For employers and their staff, experts share some wise words to make the most of your office Christmas party - and avoid the hangovers
It's that time of year again when the annual office Christmas party is just around the corner.
Maybe you've already got your E-vite and have your cute outfit all planned and ready to go. It's occupation themed this year so obviously you're going as a unicorn - duh.
But with all the pending excitement, it could also be the perfect time to take a moment to shudder and recall that pash on the office printer at 2017's event. You know, the one with Kenneth from IT who you still have to call when your emails won't update.
So, maybe do yourself a favour this year and make a game plan ahead of the office festivities, one that won't see you get so sloppy you wake up blocked from Uber - again.
To help you party at your best and keep your wits about you, Senior Employment Relations Adviser from Employsure, Jessica Lestrange, has shared some tips for avoiding common Kiwi office party fails. And highlights the ramifications if you or someone else ignores the rules.
"We encourage employers to host a Christmas party or end of year function for employees to celebrate their achievements," Lestrange shared.
"They just need to consider the risks that can come about in these situations. Many owner-managers don't realise, but a lot of the legislation which they have to adhere to during the working day applies just as equally to Christmas parties, and ignoring it could lead to costly and time-consuming legal issues," she said.
Here are Lestrange's top five fails to be aware of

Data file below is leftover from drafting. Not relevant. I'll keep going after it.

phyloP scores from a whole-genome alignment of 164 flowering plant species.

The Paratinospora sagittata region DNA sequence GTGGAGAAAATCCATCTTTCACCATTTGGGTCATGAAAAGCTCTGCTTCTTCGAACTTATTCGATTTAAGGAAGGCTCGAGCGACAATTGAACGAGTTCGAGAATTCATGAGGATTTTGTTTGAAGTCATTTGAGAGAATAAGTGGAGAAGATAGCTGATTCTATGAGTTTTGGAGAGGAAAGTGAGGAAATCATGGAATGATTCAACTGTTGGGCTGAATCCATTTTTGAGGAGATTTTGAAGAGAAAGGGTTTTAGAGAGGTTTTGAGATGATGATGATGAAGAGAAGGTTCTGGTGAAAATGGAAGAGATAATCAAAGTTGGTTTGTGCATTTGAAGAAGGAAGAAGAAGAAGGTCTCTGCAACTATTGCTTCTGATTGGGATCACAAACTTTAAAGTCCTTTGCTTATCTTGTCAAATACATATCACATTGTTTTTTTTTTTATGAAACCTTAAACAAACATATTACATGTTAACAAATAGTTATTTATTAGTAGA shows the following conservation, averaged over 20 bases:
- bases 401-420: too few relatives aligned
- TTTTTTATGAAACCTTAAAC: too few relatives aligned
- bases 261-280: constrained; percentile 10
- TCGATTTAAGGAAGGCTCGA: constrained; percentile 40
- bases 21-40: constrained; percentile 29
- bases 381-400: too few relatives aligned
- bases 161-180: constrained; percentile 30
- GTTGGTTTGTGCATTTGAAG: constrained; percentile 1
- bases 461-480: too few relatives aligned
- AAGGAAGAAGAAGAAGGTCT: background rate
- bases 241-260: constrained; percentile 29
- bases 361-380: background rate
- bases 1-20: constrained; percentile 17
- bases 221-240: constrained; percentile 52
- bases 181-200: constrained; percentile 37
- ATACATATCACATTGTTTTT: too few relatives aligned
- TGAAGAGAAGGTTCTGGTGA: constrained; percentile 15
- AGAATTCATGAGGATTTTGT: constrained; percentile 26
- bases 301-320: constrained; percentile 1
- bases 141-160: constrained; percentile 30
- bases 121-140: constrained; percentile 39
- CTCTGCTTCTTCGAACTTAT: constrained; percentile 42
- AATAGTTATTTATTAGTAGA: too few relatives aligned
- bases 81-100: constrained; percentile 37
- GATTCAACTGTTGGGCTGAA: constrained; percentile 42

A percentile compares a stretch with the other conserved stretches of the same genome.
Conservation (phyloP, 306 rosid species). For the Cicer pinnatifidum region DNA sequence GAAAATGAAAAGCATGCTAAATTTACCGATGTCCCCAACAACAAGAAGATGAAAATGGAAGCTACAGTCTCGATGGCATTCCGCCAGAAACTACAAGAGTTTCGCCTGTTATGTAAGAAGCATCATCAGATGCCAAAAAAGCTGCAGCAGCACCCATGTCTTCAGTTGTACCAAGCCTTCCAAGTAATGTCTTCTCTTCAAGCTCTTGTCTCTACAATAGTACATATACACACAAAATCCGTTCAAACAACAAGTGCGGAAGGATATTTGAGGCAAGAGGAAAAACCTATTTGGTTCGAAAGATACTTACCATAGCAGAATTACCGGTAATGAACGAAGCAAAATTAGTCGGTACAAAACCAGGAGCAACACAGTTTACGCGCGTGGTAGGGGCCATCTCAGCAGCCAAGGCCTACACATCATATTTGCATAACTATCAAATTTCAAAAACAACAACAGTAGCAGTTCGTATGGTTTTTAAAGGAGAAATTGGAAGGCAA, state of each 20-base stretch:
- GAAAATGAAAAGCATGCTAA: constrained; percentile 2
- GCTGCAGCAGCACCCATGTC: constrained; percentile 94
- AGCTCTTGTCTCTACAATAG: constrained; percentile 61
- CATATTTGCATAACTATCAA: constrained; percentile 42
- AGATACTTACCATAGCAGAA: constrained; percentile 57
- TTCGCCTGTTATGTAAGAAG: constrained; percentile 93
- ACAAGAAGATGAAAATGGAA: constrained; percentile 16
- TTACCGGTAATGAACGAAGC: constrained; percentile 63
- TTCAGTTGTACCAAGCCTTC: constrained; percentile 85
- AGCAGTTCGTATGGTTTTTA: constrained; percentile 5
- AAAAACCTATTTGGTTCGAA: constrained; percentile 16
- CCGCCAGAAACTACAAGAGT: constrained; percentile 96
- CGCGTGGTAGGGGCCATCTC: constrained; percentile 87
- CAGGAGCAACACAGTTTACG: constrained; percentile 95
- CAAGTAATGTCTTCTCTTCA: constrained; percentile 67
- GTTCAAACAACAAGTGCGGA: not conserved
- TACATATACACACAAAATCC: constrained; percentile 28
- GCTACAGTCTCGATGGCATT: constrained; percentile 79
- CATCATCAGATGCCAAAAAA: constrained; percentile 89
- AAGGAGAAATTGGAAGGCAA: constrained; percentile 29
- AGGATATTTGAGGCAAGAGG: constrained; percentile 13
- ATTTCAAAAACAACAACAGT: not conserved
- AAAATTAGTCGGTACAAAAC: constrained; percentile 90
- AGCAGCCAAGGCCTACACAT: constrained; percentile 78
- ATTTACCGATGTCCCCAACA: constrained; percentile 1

"If the work Christmas party is organised and paid for by the employer, the obligations generally remain the same: just as though it was in the workplace. Employers are therefore advised to clearly outline what is inappropriate behaviour and what the repercussions can be if misconduct takes place," she said.
The Australian Human Rights Commission (AHRC) notes the definition of the "workplace" — and therefore what constitutes workplace sexual harassment — has become broad due to the increase in digital technology, such as email and social media, which means our working hours are no longer limited to 9-5pm.
Over-consumption of alcohol
The celebratory atmosphere also means there's a high chance of alcohol in the mix, which brings with it additional challenges for employers. For health and safety purposes and in an attempt to reduce the chances of inappropriate conduct, Lestrange says employers should ensure the serving of alcohol is responsible and employees have plenty of access to water and food: "You might also consider an early cut-off time for the service of alcohol."
Getting home safely
When it comes to staff getting home safely, employers should not underestimate the potential consequences they may face. If an employee is injured on their way home from the function, the employer could be faced with a workers' compensation claim.
The seriousness of these issues should be enough to encourage employers to take proactive steps to educate and supervise their team. Preparing transport home is a highly effective way to minimise the risk: "If someone gets too intoxicated, send them home safely straight away. Don't let them get behind the wheel."
Professional and business reputations are at risk. Imagine the difficulty a boss would have managing their team if they drunkenly share inappropriate information about their love life. Other less damaging but highly amusing examples might also include getting too close on the dance floor or a deluded microphone takeover.
Final word of advice
The Christmas party is supposed to be a way to reward staff for their hard work, and business owners should stress that before laying down the law.
Finally, "Don't kill the fun – remind employees it is an enjoyable celebration, and that employees who do not adhere to the policy or code of conduct, spoil the party for everyone," advises Lestrange.
"Careful and thoughtful planning can help eliminate the risks in advance and ensure everyone has a safe and enjoyable time."
For employees, Lestrange says the bottom line is: "No matter how much fun you're having, you're still officially at work."